A few weeks ago at the CaseV conference I was trying to get wifi in the Chicago Sheraton and unfortunately it was not free, they charge by the day. I fired up my laptop fully prepared to pay the $13.63 for a day’s worth of internet when I was presented with the form above.
A few things struck me as odd.
The first of course was the inability to read the labels for each field. This made it very difficult to use unless you highlight the entire page.
The second was the URL, it was a local address and the page was not protected by an SSL. No way was I going to put my credit card into a form without an SSL. Even a self signed certificate would have worked but CC information going over the air with potentially dozens of people able to intercept it does not sit well with me.
Last but not least the lack of instructions, terms or even description of what I was about to pay for really turned me off. Every customer asks “what is in it for me” before taking any action online. If the benefit doesn’t outweigh the cost the user will not continue. In this case it’s so unclear what the user is getting I would be surprised if anyone has filled out and submitted this form.
I’m sure they didn’t design the form to be blank like this but whether it was the browser I was using or some change got moved to production that broke the form brings to light a very important lesson. Make sure you test all primary user paths every time a change goes in to production. It might sounds like a daunting task but something like this can easily happen if no one is watching. Just image how many people they are loosing because they didn’t take 10 minutes to test their form.
Even if you can use a mouse most of the time its easier to use a keyboard to fill out web forms. HTML has a nifty attribute called “tabindex” which allows the site creator to dictate how the user will navigate through the forms or links on the page.
The default tab order is usually enough, most forms are filled out linearly and browsers account for that. Sometimes developers get overzealous and add unnecessary tab orders, making the forms a nightmare to fill out.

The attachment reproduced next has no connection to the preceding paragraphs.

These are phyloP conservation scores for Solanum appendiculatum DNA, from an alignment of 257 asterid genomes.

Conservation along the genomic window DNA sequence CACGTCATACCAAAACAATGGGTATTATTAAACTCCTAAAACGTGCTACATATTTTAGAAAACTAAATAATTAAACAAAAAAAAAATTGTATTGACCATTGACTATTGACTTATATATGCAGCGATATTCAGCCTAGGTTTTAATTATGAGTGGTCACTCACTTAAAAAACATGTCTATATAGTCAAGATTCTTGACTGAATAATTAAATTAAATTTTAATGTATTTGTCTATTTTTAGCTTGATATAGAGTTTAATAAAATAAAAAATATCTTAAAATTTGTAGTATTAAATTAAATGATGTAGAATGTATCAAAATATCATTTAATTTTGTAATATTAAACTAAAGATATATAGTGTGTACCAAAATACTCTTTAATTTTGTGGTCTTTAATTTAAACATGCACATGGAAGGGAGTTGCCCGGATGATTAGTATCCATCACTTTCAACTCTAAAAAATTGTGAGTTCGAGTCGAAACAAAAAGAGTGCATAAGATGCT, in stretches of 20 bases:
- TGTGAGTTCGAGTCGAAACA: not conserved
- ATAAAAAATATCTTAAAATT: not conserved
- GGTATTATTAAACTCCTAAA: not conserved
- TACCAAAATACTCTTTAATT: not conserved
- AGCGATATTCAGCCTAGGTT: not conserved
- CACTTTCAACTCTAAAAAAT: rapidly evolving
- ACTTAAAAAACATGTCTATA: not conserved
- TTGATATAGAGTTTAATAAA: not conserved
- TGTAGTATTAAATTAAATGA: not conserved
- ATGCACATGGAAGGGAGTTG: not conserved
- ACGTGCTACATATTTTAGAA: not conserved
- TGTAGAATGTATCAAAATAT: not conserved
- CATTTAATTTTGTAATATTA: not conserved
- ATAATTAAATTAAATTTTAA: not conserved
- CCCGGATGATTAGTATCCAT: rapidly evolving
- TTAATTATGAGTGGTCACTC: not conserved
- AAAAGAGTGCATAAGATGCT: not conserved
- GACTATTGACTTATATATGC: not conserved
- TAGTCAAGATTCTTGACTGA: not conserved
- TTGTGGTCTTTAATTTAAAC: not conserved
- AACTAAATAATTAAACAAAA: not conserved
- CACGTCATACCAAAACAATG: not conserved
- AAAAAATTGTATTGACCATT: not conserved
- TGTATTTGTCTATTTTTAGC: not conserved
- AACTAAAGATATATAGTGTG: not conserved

I encountered one of these nightmare forms the other day. I went to write a letter to my representatives, and going through all the forms I eventually landed on this form. Long story short I started at the top and tabbed my way through it. But the fields led me in a crazy order.
Try to follow this maze
So what happened?
Half the fields had tabindex’s on them, while the other half did not, it made for a pretty unique experience. On Firefox atleast it loops through all the non-tabindexed fields first then hits the tabindexed fields. I used the Web Developer Toolbar to display the tabindex’s in yellow so you can see what I mean. Because these tab index’s were forced there was no way to move from the Prefix field to the First Name field without using a mouse.
The lesson here kids is to use only what you need. Don’t try to be user advanced technology when its not needed, you might just be frustrating more users than you help.
Using the right tabindex
For 99% of all web forms created it is a good idea just to ignore the tabindex attribute and let the order of the fields on the page handle how the user flows through the form. Especially if the form will have new fields or or change frequently, its just another thing to remember to do.
For those one in a million forms that you have to use tabindex my suggestion is to test, test and retest every time you change the form. It would be very easy to forget once and have a large group of frustrated users on your hands.
This week I had the privileged of speaking at the Michigan Usability Professionals Association (MIUPA) meeting. I can’t explain what a great group of people they are, I feel humbled being around so many people with much more formal experience and training than myself.
Although I come from a computer science background I love usability, user interaction and user interfaces. My approach has always been ad-hoc and unscientific. I like to just sit back and watch or ask random people in their natural settings and see how they react. Which ultimately leads to an ever evolving UI based on these observations and actions.
This method comes from my belief in the release early, release often agile development methodology. Small incremental steps that lead to the full result while making improvement along the way.
The audience was primarily usability professionals who pretty much do this for a living. So although I created the presentation above it really did not get used. I made the presentation more of a discussion about everyone’s experiences and how mine synced or collided with theirs.
The best part was a group from MSU’s Usability & Accessibility Center came all the way from Lansing. It was great to hear and talk with them about similar struggles higher education web professionals have.
Overall it was a great meeting with most people staying after to talk further. I wanted to thank the MIUPA again for hosting me and the Southfield Public Library for providing a rocking facility.